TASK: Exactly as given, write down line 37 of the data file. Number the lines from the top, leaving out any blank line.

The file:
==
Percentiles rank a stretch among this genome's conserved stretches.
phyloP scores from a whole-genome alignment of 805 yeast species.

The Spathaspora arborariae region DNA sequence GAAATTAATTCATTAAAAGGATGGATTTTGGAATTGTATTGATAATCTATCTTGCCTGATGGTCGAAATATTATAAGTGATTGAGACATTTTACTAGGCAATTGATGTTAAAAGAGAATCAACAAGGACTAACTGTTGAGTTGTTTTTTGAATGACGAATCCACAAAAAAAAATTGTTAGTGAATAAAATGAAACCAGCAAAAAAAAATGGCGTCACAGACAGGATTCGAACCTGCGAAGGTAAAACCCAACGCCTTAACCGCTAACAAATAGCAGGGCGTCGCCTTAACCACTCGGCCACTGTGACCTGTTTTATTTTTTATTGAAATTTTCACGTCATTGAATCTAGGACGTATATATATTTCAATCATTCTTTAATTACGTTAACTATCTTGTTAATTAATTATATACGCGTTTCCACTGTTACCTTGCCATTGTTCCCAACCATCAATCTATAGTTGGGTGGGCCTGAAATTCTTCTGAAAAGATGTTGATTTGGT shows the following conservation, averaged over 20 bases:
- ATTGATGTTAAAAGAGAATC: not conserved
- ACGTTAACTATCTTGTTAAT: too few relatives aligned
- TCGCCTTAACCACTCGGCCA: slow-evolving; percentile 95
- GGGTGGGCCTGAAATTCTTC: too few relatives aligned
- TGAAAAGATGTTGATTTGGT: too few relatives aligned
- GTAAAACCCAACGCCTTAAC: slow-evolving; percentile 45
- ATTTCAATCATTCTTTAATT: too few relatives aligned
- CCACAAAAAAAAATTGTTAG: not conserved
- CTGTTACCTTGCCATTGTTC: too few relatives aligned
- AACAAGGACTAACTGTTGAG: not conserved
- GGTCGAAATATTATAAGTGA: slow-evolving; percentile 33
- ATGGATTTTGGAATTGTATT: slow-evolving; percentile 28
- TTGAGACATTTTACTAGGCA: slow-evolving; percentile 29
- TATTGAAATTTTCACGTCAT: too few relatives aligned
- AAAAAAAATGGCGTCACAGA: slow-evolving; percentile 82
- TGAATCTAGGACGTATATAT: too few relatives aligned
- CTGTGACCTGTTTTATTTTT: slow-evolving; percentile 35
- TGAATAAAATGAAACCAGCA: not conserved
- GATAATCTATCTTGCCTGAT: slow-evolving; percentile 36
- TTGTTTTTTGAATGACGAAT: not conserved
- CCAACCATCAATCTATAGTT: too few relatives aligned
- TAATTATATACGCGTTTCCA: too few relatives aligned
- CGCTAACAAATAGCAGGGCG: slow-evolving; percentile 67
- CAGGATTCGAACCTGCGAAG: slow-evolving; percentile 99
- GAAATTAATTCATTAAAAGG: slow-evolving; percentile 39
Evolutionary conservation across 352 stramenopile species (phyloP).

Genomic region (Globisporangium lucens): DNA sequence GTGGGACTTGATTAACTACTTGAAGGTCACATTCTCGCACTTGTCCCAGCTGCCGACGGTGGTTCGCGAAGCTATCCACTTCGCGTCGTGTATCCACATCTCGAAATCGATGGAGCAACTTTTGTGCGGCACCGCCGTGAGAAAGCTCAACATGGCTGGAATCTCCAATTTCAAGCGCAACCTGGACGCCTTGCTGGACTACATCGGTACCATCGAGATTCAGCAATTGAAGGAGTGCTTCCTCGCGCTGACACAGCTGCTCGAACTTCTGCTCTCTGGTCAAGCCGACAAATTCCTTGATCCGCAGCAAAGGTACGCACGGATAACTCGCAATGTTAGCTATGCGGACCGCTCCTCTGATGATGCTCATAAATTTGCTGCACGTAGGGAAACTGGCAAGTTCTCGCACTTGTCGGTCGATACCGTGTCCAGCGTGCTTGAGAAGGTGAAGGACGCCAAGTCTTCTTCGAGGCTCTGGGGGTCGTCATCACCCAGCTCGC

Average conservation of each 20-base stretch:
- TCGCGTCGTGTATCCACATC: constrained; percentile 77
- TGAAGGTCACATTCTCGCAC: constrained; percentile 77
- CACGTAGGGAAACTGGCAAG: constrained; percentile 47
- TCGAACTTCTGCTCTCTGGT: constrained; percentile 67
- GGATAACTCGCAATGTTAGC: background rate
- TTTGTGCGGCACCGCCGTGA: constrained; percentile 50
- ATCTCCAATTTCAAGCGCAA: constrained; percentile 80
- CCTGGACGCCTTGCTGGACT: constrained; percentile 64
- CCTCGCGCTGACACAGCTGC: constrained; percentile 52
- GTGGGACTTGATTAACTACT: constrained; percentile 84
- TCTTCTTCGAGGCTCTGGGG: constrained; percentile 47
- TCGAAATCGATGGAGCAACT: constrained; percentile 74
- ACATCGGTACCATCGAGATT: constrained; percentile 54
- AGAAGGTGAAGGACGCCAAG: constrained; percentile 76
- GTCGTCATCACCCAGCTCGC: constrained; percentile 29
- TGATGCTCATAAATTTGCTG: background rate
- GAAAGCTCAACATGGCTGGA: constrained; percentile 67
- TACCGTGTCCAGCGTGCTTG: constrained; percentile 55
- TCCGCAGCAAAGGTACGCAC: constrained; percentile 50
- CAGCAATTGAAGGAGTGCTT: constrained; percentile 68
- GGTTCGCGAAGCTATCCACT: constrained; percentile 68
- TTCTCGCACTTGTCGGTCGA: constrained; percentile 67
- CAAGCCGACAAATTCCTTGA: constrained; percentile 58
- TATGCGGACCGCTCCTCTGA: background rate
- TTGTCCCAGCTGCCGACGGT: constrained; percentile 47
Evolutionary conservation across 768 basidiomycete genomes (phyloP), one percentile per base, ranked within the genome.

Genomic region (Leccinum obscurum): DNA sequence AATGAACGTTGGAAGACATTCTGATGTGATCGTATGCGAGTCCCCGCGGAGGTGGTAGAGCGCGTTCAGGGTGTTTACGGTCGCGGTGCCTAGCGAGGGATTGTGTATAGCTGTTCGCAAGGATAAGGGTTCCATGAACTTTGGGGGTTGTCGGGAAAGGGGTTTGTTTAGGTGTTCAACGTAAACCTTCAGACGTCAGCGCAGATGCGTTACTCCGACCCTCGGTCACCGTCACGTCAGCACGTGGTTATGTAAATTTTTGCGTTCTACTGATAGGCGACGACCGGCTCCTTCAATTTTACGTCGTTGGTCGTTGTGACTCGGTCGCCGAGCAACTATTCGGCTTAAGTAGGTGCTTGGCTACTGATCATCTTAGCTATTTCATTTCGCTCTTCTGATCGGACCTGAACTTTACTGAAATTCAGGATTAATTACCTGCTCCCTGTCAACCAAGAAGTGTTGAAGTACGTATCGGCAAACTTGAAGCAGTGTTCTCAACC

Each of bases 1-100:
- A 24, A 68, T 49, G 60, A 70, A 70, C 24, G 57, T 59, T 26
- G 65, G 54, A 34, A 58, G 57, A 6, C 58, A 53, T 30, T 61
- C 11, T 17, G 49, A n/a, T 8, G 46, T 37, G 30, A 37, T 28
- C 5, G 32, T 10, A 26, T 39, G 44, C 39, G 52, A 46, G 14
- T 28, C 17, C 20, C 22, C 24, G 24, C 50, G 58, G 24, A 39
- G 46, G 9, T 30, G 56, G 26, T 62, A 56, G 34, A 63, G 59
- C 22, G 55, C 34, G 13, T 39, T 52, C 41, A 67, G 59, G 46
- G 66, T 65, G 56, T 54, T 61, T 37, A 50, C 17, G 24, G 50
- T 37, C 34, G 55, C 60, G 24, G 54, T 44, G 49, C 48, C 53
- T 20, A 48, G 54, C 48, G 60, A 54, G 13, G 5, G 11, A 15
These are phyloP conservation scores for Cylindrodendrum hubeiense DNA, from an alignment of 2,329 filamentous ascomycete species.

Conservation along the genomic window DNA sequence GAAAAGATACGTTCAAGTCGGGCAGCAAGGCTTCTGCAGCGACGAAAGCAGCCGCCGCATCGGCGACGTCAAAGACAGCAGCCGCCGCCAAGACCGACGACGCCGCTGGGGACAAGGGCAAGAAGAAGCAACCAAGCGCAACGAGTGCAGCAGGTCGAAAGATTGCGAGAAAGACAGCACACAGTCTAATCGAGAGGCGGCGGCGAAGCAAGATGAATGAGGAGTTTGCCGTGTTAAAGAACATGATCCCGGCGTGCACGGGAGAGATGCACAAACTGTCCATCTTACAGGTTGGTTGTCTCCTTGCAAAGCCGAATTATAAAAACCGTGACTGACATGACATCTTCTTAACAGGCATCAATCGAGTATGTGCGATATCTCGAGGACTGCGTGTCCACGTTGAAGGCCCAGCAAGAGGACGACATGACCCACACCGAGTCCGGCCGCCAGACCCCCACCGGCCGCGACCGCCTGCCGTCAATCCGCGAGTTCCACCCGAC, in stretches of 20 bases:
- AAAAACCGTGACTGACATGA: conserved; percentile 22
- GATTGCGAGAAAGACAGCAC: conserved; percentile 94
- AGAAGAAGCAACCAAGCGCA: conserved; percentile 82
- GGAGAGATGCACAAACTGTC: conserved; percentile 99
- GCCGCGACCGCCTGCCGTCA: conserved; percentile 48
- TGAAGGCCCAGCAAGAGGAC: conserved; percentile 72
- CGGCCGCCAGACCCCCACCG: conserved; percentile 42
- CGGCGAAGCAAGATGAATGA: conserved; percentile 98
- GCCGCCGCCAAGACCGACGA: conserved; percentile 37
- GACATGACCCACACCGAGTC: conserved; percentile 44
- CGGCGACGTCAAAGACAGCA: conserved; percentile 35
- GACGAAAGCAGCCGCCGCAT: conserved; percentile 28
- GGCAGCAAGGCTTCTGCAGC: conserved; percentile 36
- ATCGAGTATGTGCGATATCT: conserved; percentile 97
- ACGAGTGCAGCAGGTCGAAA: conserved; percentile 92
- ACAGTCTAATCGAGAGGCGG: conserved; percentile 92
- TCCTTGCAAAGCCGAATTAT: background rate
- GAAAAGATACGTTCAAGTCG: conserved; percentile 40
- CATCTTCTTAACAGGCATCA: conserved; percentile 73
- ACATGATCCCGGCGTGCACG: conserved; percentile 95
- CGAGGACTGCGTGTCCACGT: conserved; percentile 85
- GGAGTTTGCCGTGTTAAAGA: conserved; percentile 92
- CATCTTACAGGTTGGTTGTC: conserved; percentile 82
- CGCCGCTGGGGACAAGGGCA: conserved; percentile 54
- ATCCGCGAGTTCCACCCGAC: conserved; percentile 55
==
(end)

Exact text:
- TTTGTGCGGCACCGCCGTGA: constrained; percentile 50